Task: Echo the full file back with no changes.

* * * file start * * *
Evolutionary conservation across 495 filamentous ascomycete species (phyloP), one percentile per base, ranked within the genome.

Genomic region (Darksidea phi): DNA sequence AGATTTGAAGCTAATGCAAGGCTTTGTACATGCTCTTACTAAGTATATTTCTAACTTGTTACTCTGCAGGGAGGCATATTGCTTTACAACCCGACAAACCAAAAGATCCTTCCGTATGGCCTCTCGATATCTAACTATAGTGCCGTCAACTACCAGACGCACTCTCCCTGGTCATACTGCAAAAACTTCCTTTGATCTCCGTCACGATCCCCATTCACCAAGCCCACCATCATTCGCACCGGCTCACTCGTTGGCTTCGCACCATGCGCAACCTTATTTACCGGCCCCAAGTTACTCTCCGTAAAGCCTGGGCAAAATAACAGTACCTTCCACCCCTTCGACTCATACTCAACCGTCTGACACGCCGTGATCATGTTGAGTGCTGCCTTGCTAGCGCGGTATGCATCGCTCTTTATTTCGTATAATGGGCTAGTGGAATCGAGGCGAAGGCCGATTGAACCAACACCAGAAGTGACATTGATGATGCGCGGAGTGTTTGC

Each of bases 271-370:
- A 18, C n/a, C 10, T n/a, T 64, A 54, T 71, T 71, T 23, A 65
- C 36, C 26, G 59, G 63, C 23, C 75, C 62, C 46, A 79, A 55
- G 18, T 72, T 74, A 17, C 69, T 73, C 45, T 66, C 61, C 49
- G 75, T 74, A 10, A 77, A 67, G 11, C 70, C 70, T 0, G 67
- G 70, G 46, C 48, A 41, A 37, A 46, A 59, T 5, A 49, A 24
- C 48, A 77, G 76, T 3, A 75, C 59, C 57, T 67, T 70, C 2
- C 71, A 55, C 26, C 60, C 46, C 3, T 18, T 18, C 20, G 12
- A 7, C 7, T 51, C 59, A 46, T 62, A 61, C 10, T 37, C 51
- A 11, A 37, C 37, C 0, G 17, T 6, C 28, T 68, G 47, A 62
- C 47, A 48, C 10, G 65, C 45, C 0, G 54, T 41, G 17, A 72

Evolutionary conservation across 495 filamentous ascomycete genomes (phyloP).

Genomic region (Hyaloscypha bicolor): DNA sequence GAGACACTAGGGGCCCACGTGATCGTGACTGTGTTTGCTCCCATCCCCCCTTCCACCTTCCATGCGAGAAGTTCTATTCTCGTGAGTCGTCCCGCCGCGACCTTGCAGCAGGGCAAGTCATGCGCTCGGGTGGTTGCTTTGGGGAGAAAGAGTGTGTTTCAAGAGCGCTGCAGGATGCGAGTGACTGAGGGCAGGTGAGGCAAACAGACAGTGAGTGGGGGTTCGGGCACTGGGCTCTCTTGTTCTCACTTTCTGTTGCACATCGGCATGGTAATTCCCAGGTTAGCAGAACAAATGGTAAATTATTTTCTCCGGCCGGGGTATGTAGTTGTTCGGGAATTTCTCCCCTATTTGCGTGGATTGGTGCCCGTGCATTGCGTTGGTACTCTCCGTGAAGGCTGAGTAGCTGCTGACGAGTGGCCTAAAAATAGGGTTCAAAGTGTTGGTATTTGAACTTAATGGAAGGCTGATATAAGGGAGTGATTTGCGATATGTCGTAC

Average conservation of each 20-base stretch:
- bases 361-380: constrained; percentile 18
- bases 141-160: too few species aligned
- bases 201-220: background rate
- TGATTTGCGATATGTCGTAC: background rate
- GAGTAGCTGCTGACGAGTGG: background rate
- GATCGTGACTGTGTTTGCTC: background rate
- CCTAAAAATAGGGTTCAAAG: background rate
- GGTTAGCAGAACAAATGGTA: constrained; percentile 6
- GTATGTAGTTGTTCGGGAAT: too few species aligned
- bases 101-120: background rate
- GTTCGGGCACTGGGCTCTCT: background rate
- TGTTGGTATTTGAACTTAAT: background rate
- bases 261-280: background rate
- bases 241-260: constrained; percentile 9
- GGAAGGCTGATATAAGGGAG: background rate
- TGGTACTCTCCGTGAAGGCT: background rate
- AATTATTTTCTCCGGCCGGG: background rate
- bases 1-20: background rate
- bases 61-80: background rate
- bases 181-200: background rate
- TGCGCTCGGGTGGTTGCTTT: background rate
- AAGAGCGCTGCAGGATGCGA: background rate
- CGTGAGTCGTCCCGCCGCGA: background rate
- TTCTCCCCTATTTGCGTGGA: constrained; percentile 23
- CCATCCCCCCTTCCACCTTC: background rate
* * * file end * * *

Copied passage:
Evolutionary conservation across 495 filamentous ascomycete species (phyloP), one percentile per base, ranked within the genome.

Genomic region (Darksidea phi): DNA sequence AGATTTGAAGCTAATGCAAGGCTTTGTACATGCTCTTACTAAGTATATTTCTAACTTGTTACTCTGCAGGGAGGCATATTGCTTTACAACCCGACAAACCAAAAGATCCTTCCGTATGGCCTCTCGATATCTAACTATAGTGCCGTCAACTACCAGACGCACTCTCCCTGGTCATACTGCAAAAACTTCCTTTGATCTCCGTCACGATCCCCATTCACCAAGCCCACCATCATTCGCACCGGCTCACTCGTTGGCTTCGCACCATGCGCAACCTTATTTACCGGCCCCAAGTTACTCTCCGTAAAGCCTGGGCAAAATAACAGTACCTTCCACCCCTTCGACTCATACTCAACCGTCTGACACGCCGTGATCATGTTGAGTGCTGCCTTGCTAGCGCGGTATGCATCGCTCTTTATTTCGTATAATGGGCTAGTGGAATCGAGGCGAAGGCCGATTGAACCAACACCAGAAGTGACATTGATGATGCGCGGAGTGTTTGC

Each of bases 271-370:
- A 18, C n/a, C 10, T n/a, T 64, A 54, T 71, T 71, T 23, A 65
- C 36, C 26, G 59, G 63, C 23, C 75, C 62, C 46, A 79, A 55
- G 18, T 72, T 74, A 17, C 69, T 73, C 45, T 66, C 61, C 49
- G 75, T 74, A 10, A 77, A 67, G 11, C 70, C 70, T 0, G 67
- G 70, G 46, C 48, A 41, A 37, A 46, A 59, T 5, A 49, A 24
- C 48, A 77, G 76, T 3, A 75, C 59, C 57, T 67, T 70, C 2
- C 71, A 55, C 26, C 60, C 46, C 3, T 18, T 18, C 20, G 12
- A 7, C 7, T 51, C 59, A 46, T 62, A 61, C 10, T 37, C 51
- A 11, A 37, C 37, C 0, G 17, T 6, C 28, T 68, G 47, A 62
- C 47, A 48, C 10, G 65, C 45, C 0, G 54, T 41, G 17, A 72

Evolutionary conservation across 495 filamentous ascomycete genomes (phyloP).

Genomic region (Hyaloscypha bicolor): DNA sequence GAGACACTAGGGGCCCACGTGATCGTGACTGTGTTTGCTCCCATCCCCCCTTCCACCTTCCATGCGAGAAGTTCTATTCTCGTGAGTCGTCCCGCCGCGACCTTGCAGCAGGGCAAGTCATGCGCTCGGGTGGTTGCTTTGGGGAGAAAGAGTGTGTTTCAAGAGCGCTGCAGGATGCGAGTGACTGAGGGCAGGTGAGGCAAACAGACAGTGAGTGGGGGTTCGGGCACTGGGCTCTCTTGTTCTCACTTTCTGTTGCACATCGGCATGGTAATTCCCAGGTTAGCAGAACAAATGGTAAATTATTTTCTCCGGCCGGGGTATGTAGTTGTTCGGGAATTTCTCCCCTATTTGCGTGGATTGGTGCCCGTGCATTGCGTTGGTACTCTCCGTGAAGGCTGAGTAGCTGCTGACGAGTGGCCTAAAAATAGGGTTCAAAGTGTTGGTATTTGAACTTAATGGAAGGCTGATATAAGGGAGTGATTTGCGATATGTCGTAC

Average conservation of each 20-base stretch:
- bases 361-380: constrained; percentile 18
- bases 141-160: too few species aligned
- bases 201-220: background rate
- TGATTTGCGATATGTCGTAC: background rate
- GAGTAGCTGCTGACGAGTGG: background rate
- GATCGTGACTGTGTTTGCTC: background rate
- CCTAAAAATAGGGTTCAAAG: background rate
- GGTTAGCAGAACAAATGGTA: constrained; percentile 6
- GTATGTAGTTGTTCGGGAAT: too few species aligned
- bases 101-120: background rate
- GTTCGGGCACTGGGCTCTCT: background rate
- TGTTGGTATTTGAACTTAAT: background rate
- bases 261-280: background rate
- bases 241-260: constrained; percentile 9
- GGAAGGCTGATATAAGGGAG: background rate
- TGGTACTCTCCGTGAAGGCT: background rate
- AATTATTTTCTCCGGCCGGG: background rate
- bases 1-20: background rate
- bases 61-80: background rate
- bases 181-200: background rate
- TGCGCTCGGGTGGTTGCTTT: background rate
- AAGAGCGCTGCAGGATGCGA: background rate
- CGTGAGTCGTCCCGCCGCGA: background rate
- TTCTCCCCTATTTGCGTGGA: constrained; percentile 23
- CCATCCCCCCTTCCACCTTC: background rate